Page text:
Leverhulme Trust Research Project Grant

The Political Economy of Knowledge-Based Growth (24-month project, awarded £287,299):

Project team. Principal Investigator: David Hope (KCL). Co-Investigators: Sebastian Diessner (Leiden), Niccolo Durazzi (Edinburgh) & Hanna Kleider (KCL)

Overview. The transition to the knowledge economy has seen high-skilled workers and ICT become increasingly central to firms’ production strategies in advanced democracies. It has also captured policymakers’ interest due to the promise of delivering both economic growth and “good jobs”. In this project, we seek to significantly develop the literature on the knowledge economy in three ways, by: (i) providing a new measurement of the knowledge economy that builds on a multi-dimensional theorisation of the knowledge economy; (ii) tracing the policy foundations of (different types of) knowledge economies; and (iii) unpacking the knowledge economy’s consequences for political and policy preferences.

More information. Short version of the research proposal.

Published papers

The ICT Revolution and Preferences for Taxing Top Earners

Journal of European Public Policy, with Julian Limberg (KCL) and Nina Weber (KCL)

The Economic Consequences of Major Tax Cuts for the Rich

Socio-Economic Review, 2022, 20(2), 539-559, with Julian Limberg (KCL)

The Knowledge Economy and Taxes on the Rich

Journal of European Public Policy, 2022, 29(5), 728-747, with Julian Limberg (KCL)

Household Education Gaps and Gender Role Attitudes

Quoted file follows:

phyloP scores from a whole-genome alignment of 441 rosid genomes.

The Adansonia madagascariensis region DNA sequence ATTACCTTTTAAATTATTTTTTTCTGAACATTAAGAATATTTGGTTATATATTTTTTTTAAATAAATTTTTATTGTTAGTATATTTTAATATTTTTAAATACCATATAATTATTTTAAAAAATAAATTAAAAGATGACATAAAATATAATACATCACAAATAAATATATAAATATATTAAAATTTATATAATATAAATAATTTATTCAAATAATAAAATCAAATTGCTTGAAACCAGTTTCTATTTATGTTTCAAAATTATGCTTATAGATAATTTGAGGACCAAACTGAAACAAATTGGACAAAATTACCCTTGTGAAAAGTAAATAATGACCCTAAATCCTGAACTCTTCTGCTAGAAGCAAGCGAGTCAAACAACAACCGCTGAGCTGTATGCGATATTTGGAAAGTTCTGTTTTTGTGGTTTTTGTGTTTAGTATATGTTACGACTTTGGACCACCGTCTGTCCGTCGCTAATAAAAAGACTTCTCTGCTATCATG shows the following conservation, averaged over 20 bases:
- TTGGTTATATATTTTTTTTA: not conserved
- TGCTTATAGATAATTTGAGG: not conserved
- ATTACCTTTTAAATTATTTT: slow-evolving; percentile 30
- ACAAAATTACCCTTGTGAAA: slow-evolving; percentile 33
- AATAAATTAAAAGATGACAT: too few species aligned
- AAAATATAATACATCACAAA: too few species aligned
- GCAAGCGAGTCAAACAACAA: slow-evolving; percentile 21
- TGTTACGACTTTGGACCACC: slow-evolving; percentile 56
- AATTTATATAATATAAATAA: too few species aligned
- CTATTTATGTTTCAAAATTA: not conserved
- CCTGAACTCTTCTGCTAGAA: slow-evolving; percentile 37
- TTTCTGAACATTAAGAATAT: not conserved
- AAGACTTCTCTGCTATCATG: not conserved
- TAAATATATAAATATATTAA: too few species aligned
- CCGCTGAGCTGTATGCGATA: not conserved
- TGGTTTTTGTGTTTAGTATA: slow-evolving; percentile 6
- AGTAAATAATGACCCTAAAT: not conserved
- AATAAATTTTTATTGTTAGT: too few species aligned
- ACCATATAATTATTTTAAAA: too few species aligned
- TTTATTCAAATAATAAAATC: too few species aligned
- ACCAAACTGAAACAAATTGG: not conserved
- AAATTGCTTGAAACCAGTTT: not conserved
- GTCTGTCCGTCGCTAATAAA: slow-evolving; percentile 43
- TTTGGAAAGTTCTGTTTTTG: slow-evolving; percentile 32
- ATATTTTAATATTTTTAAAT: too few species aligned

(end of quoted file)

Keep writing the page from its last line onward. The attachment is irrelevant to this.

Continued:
Political Science Research and Methods, 2022, 10(4), 823-830, with Marco Giani (KCL) and Øyvind Skorge (BUC)

Growth Models, Varieties of Capitalism, and Macroeconomics

Politics & Society, 2016, 44(2),  209-226, with David Soskice (LSE)

The Eurozone and Political Economic Institutions

Annual Review of Political Science, 2016, 19, 163-185, with Torben Iversen (Harvard) and David Soskice (LSE)

Working papers

Taxes on Top Incomes and Financialisation

with Lukas Haffert (Zurich) and Julian Limberg (KCL)

What Drives Ideational Change in Tax Policy? A Quantitative Text Analysis of UK Parliamentary Debates from 1979-2019

with Julian Limberg (KCL)

Embedding Skill Bias: Technology, Institutions and the Skill Bias in Wages and Benefits

with Sebastian Diessner (EUI) and Niccolo  Durazzi (Edinburgh)

Reshaping Skills, Industrial Relations and Social Protection for the Knowledge Economy: Evidence from Germany

European University Institute  MWP Working Paper, 2020/07, with Sebastian Diessner (EUI) and Niccolo  Durazzi (Edinburgh)

(Later version published in Politics & Society; see above)